Roughly one in 10 Americans have diabetes, and 90–95% of those have type 2 diabetes (1). Uncontrolled diabetes can lead to serious complications, including heart disease, vision impairment, and kidney damage (1). Tirzepatide, a once-weekly injectable medication in late-stage development, has shown promise in its ability to treat type 2 diabetes (2–5).
Tirzepatide has not yet been approved by the U.S. Food and Drug Administration (FDA). If approved it is expected to have an indication for the treatment of type 2 diabetes.
Mechanism of Action
Tirzepatide is an injectable dual glucagon-like peptide 1 (GLP-1) receptor and glucose-dependent insulinotropic polypeptide (GIP) receptor agonist (6). GIP is considered the dominant insulinotropic hormone when compared with GLP-1 and has demonstrated a stronger role in postprandial insulin secretion (7).
Impressive A1C reductions to ≤5.7% (discussed below) are unique and highlight the potential clinical efficacy of tirzepatide (2,3,5). Weight loss was also significant in people using this agent (2–5). Tirzepatide therapy is considered an improvement over GLP-1 receptor agonist therapy because of its robust glucose-lowering and weight loss effects and once-weekly administration (8).
As with many GLP-1 receptor agonists, side effects of nausea, vomiting, and diarrhea are reported with this dual-hormone receptor agonist. These effects were mild to moderate in severity and more common when initiating tirzepatide or increasing its dosage (4).
Because tirzepatide is not yet approved by the FDA, its cost is not yet known. However, the Institute for Clinical and Economic Review published an independent report assessing the annual health benefit price benchmark of tirzepatide to be $5,500 (9).
Several trials have highlighted the clinical usefulness of tirzepatide, with one suggesting its superiority over the GLP-1 receptor agonist semaglutide as a once-weekly injectable medication for type 2 diabetes. In the SURPASS-2 trial (5), tirzepatide was found to be superior in terms of mean change in A1C from baseline to 40 weeks.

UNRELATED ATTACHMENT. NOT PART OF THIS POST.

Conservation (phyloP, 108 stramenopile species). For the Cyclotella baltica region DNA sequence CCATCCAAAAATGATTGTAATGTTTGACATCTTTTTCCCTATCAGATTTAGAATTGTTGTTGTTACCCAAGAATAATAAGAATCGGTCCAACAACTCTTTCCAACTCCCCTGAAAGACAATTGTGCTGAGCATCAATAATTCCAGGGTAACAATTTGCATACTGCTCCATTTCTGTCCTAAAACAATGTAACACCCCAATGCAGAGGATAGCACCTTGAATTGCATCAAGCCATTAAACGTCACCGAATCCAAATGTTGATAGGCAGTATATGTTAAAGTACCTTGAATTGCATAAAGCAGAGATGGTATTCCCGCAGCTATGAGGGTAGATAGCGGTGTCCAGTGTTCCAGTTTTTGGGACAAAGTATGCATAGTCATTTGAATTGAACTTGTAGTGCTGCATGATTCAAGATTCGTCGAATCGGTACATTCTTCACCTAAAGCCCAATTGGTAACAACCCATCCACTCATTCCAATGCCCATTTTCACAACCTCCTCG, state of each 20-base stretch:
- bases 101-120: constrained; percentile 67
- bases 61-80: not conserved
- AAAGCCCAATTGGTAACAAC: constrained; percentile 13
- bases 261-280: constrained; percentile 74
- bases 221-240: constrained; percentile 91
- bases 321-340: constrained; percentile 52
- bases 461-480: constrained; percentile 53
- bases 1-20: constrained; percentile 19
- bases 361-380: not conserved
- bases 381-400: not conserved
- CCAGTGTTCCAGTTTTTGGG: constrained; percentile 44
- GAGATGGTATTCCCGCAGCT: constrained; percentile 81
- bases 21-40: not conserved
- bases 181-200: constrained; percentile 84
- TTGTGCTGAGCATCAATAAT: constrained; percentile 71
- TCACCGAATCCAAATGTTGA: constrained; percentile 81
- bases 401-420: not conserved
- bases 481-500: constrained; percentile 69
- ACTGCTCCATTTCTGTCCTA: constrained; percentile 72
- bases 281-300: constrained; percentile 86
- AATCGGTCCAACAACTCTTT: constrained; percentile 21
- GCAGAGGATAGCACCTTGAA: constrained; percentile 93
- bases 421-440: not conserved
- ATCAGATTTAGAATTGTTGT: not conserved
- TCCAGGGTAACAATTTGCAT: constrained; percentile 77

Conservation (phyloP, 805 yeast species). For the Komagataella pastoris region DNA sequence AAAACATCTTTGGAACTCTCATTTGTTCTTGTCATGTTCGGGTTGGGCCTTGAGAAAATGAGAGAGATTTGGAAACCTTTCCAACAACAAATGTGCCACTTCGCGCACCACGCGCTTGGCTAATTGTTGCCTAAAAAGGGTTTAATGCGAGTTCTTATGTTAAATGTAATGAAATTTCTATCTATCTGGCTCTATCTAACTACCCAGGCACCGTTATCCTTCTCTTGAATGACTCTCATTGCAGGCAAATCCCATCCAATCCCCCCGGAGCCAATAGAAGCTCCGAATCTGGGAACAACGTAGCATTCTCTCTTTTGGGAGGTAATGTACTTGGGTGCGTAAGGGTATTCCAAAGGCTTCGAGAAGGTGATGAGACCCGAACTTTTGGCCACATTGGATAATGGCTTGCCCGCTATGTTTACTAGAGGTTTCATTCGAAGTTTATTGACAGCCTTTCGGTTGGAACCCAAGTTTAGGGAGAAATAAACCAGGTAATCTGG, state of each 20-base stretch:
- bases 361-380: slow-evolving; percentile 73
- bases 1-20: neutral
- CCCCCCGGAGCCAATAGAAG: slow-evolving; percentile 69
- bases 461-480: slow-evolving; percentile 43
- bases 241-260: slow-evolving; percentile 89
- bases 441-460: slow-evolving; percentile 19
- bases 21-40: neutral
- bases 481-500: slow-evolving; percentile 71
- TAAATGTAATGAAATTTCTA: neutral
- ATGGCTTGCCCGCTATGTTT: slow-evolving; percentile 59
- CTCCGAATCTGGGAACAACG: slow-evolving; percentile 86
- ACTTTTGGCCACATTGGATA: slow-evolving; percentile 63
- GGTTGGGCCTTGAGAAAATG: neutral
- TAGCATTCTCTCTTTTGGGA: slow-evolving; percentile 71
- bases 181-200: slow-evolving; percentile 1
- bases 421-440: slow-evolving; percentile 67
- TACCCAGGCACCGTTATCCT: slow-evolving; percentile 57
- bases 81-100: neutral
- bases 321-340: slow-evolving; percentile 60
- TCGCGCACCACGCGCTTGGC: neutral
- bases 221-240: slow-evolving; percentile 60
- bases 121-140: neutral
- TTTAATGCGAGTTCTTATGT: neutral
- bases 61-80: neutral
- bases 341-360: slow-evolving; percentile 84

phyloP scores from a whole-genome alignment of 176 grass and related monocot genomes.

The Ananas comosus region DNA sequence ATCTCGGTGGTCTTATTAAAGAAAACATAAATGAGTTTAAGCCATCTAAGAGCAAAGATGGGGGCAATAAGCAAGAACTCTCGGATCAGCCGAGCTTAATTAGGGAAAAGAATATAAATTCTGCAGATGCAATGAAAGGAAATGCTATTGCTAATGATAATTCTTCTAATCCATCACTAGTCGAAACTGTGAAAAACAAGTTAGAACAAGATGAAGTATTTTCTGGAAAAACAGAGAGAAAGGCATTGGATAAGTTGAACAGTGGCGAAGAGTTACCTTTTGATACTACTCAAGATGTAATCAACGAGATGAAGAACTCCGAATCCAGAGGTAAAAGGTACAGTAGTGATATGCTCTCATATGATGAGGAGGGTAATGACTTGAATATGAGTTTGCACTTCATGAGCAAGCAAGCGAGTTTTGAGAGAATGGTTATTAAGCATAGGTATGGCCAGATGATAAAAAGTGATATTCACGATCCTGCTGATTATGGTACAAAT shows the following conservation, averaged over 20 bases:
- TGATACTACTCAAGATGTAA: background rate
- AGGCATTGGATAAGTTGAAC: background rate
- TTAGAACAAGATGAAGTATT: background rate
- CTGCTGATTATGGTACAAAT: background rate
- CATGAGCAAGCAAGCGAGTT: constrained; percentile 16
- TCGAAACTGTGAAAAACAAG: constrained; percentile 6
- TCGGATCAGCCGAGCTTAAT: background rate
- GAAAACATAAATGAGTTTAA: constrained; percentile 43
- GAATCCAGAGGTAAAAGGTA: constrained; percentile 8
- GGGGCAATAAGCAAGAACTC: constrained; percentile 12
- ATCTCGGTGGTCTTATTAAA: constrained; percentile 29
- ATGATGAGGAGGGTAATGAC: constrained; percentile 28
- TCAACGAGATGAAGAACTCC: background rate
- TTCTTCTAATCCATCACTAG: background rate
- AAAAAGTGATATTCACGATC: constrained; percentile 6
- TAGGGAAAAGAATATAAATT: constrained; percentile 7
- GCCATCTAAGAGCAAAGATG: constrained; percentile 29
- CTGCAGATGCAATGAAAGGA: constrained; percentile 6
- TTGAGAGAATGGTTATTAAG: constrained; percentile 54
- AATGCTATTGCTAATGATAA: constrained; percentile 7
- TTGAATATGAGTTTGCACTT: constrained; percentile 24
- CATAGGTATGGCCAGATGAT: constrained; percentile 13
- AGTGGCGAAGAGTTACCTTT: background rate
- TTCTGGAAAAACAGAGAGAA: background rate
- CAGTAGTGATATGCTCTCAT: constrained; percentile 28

Two other commonly cited tirzepatide trials are SURPASS-1 (2) and SURPASS-4 (4). SURPASS-1 was a double-blind, randomized, placebo-controlled phase 3 trial conducted over 40 weeks in people with an A1C ≥7.5% and ≤9.5% (2). After a 3-week lead-in period, study participants received 5 mg (n = 121), 10 mg (n = 121), or 15 mg (n = 121), of tirzepatide or placebo (n = 115); doses in the 10-mg and 15-mg groups were titrated in 5-mg increments every 4 weeks. Participants in each of the three treatment groups experienced reductions in A1C, fasting glucose, and body weight that were superior to placebo. Nearly 90% of the individuals in the treatment groups reached an A1C <7%, and ∼50% reached an A1C <5.7%. Observed body weight loss was dose-dependent, was progressive, and did not flatline by the end of the 40-week time frame. Statistical analysis via least squares means from baseline found weight changes of −7.0 kg with 5 mg, −7.8 kg with 10 mg, and −9.5 kg with 15 mg tirzepatide compared with −0.7 kg with placebo.
The SURPASS-4 trial was an open-label, randomized, active-controlled, parallel-group phase 3 study conducted in people (n = 1,878) with an A1C ≥7.5% and ≤10.5% (4). The trial randomly assigned groups in a ratio of 1:1:1:3 to tirzepatide 5 mg, 10 mg, and 15 mg and insulin glargine 100 units/mL (U100), respectively. The primary end point was change in A1C from baseline to 52 weeks; secondary end points included A1C <6.5% or <5.7% from baseline to 52 weeks and weight loss of 5, 10, or ≥15%. At 52 weeks, the observed changes in A1C for tirzepatide 10 mg (−2.34%) and 15 mg (−2.58%) were greater than for U100 glargine (−1.44%). By 52 weeks, reductions in body weight of ≥10% occurred in 36% of individuals receiving 5 mg tirzepatide, 53% of those receiving 10 mg, and 66% of those receiving 15 mg, compared with 2% of those receiving placebo. Body weight reductions were then sustained over 104 weeks of treatment. Hypoglycemia occurred more frequently with U100 insulin glargine (19%) versus tirzepatide (6–9%). However, adverse effects such as nausea, diarrhea, and vomiting were observed to occur more frequently with tirzepatide than with U100 glargine.
SURPASS-5, the most recently completed randomized, double-blind, parallel, placebo-controlled clinical trial of tirzepatide was published in early 2022 and included individuals (n = 451) with an A1C ≥7.5% and ≤10.5% (3). Participants received U100 glargine once daily for the entire 40-week treatment period. Treatment groups included tirzepatide once-weekly injections of 5, 10, or 15 mg or placebo. Ultimately, 85–90% of participants in the tirzepatide groups reached a target A1C of <7%, compared with 34% of those in the placebo group (P <0.001).
Tirzepatide, if approved by the FDA, will be a novel treatment option for type 2 diabetes with robust glucose- and weight-lowering effects. Although cardiovascular outcomes data for tirzepatide are not yet available, the SURPASS clinical research program has demonstrated the drug’s benefits as both monotherapy and in combination with insulin. Given the agent’s robust clinical effects, tirzepatide has the potential to become a widely used agent for the treatment of type 2 diabetes in the near future. Time will tell.